Last year, TPRF made a grant to WaterAid to support their long-term Community Managed Water Supply program in remote rural areas of Tanzania that lack basic safe water. Not only does this program target the neediest areas, but it is based on community participation, local skill development, and long-term sustainability.
For forty-three-year-old Zainabu Salum, the new access to clean water is changing her life and that of her fellow villagers in Tanzania. She explains, “Before, we used to have to ration water. We used to get lots of stomachaches. Now we have enough to wash our hands before dinner and after going to the toilet. My children have time to go to school and I have more time to farm. I take vegetables to town to sell. We are very happy.”
Zainabu lives in a rural village close to the town of Singida, in central Tanzania. The work of WaterAid has already had a transformational effect. Prior to WaterAid’s intervention, women and girls used to fetch water from “traditional wells” — muddy holes dug by women about a three-hour round trip from the village. The water they collected so laboriously was often contaminated by animal waste.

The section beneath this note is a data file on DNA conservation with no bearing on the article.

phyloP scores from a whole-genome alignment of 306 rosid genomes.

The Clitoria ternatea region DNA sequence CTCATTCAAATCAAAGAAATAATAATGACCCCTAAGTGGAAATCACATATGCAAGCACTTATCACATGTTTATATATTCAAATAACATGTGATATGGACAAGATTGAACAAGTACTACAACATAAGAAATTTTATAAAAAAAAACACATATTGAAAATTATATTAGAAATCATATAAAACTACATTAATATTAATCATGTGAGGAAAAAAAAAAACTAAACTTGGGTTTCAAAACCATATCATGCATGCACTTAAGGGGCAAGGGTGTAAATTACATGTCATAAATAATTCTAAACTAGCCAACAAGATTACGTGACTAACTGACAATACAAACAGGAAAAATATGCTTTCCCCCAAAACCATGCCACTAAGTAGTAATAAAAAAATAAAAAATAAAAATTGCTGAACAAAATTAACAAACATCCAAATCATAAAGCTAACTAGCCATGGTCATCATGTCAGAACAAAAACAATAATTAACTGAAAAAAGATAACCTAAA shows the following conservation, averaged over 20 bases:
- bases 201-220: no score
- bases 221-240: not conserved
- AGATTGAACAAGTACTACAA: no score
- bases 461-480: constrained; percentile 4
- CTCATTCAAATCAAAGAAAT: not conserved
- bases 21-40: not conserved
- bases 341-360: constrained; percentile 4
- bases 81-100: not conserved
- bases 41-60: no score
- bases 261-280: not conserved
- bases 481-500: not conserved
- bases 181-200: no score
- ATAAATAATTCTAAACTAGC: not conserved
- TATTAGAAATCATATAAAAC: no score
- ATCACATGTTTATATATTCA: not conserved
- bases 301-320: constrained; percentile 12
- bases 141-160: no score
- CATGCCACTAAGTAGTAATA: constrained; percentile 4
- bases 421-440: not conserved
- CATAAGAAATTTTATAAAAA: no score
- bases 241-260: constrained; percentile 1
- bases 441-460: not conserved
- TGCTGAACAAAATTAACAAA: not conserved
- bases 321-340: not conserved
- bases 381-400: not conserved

Through WaterAid, a borehole was constructed to supply three tap stands. The community paid about $37 towards the pump, which cost $967. The system is run by a community water committee, and users pay about 2 cents per bucket. The old and disabled are given rations. The money goes into a fund to pay for maintenance and for the pump attendants’ wages.
Living in one of the poorest countries in the world, 18.5 million of Tanzania’s people have no access to safe water and sanitation. Not surprisingly, over 21,000 children under age five die each year from diarrhea infections.
When clean water is made available to a village that has had none, life changes for everyone. Young girls, the usual water carriers, can go to school, better hygiene reduces disease, and more food can be grown. An essential need is met and appreciation abounds.
Photos courtesy of WaterAid, Marco Betti and Alex Blake.